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There's More to Life Than Triathlon...

lizzyb_loves_theres_more_to_life.pngMeredith Atwood on using this sport as a tool to bring out the good in yourself and others, not the opposite.

By Meredith Atwood (triathlete.com)

Time and time again I hear that someone is fighting with their spouse about triathlon training and “time away” from the house. I’ll hear about the ultimate discord that triathlon training is causing some relationships—not just significant others, but also parent-child, friendships and co-workers. Sometimes a relationship that is deteriorating, whether it’s a romantic relationship or a toxic work environment, was on the way out anyway. Other times, I think that we need to work a little bit harder to refocus on what is important.

When we are bit by the triathlon bug, it’s easy to go “all in” and make triathlon a very real obsession; after all, it is the greatest sport in the world, right? Where we used to sit on the couch watching Netflix and drinking beer with our best person all night long, and we are suddenly turning in for a 9 p.m. bedtime (on a weekend!), and waking up at 5 a.m. to be on the bike. Naturally, the other people in our lives may wonder what alien has jumped inside of our body and taken over....

Invasion of the Bottle Slappers....

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By Heather Lendway (heatherlendway.com)

 

Dubai 70.3 Race Report - After checking out the initial start list and ticket prices for Dubai I figured it could be a great start to the season.  Unfortunately, everyone had the same idea and the pro list exploded.  The weather in Dubai is actually quite ideal for racing in January, mid 70’s and basically no humidity.  With mostly base winter miles behind me I knew it was going to be a tough race against a very talented field.  Here are my thoughts on the race.

 

1. I feel like a broken record saying this as it seems to be the norm now in 70.3 racing, but the swim start was very aggressive. It was a beach start with a sharp right turn after about 50 meters so I was sandwiched in the middle of the pack with multiple bodies on top of me....

Increasing Your Pain Tolerance...

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Take your performance to the next level by learning to embrace discomfort.

 

By MacKenzie Lobby (triathlete.com)

Compared to the general populace, multisport buffs are as tough as they come. There’s even research to back up that contention. To gain an understanding of what accounts for that tenacity, a new study sought to examine the important link between pain and performance. Indeed, those who are able to push harder and longer are usually the ones who end up atop the podium on race day.

Published in the European Journal of Applied Physiology, researchers had a group of cyclists perform sprint interval tests on bikes, giving them either 1.5 grams of...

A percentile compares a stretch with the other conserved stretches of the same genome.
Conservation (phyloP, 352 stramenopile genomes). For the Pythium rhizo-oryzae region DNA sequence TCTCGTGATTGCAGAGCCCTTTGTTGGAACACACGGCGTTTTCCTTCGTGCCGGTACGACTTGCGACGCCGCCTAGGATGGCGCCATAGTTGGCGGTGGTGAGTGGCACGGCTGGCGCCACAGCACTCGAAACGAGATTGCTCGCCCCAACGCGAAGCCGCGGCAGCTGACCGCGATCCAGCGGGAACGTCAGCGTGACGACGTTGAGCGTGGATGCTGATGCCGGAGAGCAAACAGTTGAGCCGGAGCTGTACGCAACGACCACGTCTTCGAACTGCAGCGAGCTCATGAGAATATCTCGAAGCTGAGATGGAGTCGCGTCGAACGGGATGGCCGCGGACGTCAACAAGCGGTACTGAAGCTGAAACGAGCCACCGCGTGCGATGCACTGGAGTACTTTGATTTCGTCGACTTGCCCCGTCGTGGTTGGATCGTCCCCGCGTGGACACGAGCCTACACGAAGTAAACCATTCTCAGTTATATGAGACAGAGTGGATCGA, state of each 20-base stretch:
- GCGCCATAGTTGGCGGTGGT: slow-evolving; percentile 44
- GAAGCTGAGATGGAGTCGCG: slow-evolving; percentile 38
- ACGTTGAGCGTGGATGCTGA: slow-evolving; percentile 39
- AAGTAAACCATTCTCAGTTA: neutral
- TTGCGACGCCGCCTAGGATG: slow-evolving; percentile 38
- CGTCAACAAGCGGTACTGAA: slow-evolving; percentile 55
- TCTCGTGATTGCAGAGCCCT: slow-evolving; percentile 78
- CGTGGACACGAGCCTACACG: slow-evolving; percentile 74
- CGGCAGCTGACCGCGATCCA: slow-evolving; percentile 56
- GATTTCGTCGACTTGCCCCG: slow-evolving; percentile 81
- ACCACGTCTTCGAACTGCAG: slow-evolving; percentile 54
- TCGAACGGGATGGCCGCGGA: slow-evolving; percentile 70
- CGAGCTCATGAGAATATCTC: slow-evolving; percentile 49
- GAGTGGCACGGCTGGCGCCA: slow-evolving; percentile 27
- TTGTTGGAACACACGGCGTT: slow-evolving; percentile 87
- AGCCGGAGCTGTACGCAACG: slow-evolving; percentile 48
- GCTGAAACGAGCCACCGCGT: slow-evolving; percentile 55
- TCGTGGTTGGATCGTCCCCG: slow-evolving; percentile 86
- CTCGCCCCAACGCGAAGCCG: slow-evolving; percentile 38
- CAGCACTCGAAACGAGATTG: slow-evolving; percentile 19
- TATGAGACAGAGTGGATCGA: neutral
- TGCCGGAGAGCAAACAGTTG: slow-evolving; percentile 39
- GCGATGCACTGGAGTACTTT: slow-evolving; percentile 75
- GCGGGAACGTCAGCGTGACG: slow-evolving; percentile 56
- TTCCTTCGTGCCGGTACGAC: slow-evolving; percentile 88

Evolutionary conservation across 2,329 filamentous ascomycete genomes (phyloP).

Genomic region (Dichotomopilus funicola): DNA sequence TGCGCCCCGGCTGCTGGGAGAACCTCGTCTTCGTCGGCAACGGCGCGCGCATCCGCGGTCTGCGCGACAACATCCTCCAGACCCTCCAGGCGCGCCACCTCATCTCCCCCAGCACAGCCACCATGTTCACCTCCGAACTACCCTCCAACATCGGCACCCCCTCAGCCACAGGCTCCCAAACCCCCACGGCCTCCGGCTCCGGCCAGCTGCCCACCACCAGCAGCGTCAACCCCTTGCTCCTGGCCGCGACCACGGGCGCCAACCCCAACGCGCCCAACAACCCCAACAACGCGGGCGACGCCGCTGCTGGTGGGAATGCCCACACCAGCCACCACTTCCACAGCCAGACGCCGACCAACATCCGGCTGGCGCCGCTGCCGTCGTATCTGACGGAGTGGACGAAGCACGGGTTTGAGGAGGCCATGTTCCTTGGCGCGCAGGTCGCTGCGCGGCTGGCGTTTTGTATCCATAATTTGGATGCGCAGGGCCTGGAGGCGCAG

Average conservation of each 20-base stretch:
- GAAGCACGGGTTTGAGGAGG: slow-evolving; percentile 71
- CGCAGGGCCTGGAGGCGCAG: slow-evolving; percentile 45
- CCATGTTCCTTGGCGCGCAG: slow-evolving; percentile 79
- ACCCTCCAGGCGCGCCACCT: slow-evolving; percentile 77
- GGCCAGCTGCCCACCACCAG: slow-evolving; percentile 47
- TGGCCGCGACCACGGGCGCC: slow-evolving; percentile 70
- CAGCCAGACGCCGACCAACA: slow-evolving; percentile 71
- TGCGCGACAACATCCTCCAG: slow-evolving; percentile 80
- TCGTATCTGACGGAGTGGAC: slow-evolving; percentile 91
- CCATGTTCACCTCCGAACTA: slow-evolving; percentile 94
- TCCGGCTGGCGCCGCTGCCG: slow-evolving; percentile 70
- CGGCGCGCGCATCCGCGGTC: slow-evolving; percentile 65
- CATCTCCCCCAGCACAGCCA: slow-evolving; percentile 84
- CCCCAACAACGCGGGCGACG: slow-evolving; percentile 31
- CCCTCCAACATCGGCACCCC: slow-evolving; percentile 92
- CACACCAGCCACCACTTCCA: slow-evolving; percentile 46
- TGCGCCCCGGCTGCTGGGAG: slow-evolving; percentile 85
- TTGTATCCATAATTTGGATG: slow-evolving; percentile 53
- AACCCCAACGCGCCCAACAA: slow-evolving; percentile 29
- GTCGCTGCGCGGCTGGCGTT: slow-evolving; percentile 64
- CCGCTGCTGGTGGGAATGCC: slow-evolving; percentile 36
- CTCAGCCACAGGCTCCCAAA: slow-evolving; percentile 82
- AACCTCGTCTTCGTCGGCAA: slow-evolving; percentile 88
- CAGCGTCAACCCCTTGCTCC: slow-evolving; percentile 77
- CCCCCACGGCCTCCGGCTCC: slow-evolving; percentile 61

Gwen is Into Virtual Reality Technology...

Gwen_goggles.pngVirtual reality is shaping up to be the ultimate performance enhancer, no movement necessary.

By Brad Stulberg (triathlete.com)

En route to her gold medal during last year’s Rio Olympic Games, triathlete Gwen Jorgensen maneuvered around tight corners in a highly technical bike course as if she’d ridden them many times before. And in a way, she had. That’s because in addition to traditional mental training, like visualization and meditation, Jorgensen also used a custom-made virtual reality (VR) program, allowing her to repeatedly experience the Rio bike course from the comfort of her couch at her home.

“VR as a training tool has transformed the way athletes are preparing for competition,” says Danny Belch, a VR expert who works at STRIVR Labs, a VR performance science company founded by Stanford University researchers and based in Palo Alto, Calif. So much of the psychological stress—which zaps precious physical energy—associated with racing is related to the...

A Tale of Two (Indoor) Triathlons...

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By Amy Bauch (amysrunningaround.blogspot.com)

Hard to believe that my new hip is already 5 months old.  Even harder to believe, with the new hip, that I ever had a problem in the first place.

Funny how time can alter what you remember about "what was".  Meaning, I just re-read my last blog entry, written right before Ironman Wisconsin last September and about three weeks before my surgery.  I had "forgotten" how bad my limp was; how I had to calculate my every step and move; how hard I had to think about walking around the lake or down the block or from my car to the office.

Now?  Try to stop me.

I was very fortunate to have a pretty easy recovery.  I was in and out of the hospital within three days; off pain meds by the 5th day; walking around the block using a walker, then a cane, and finally by my big girl self unaided within a couple of weeks.  Riding a stationary bike was a very welcome part of my physical therapy, as was strength training.  I got back on the golf course in December, playing the...

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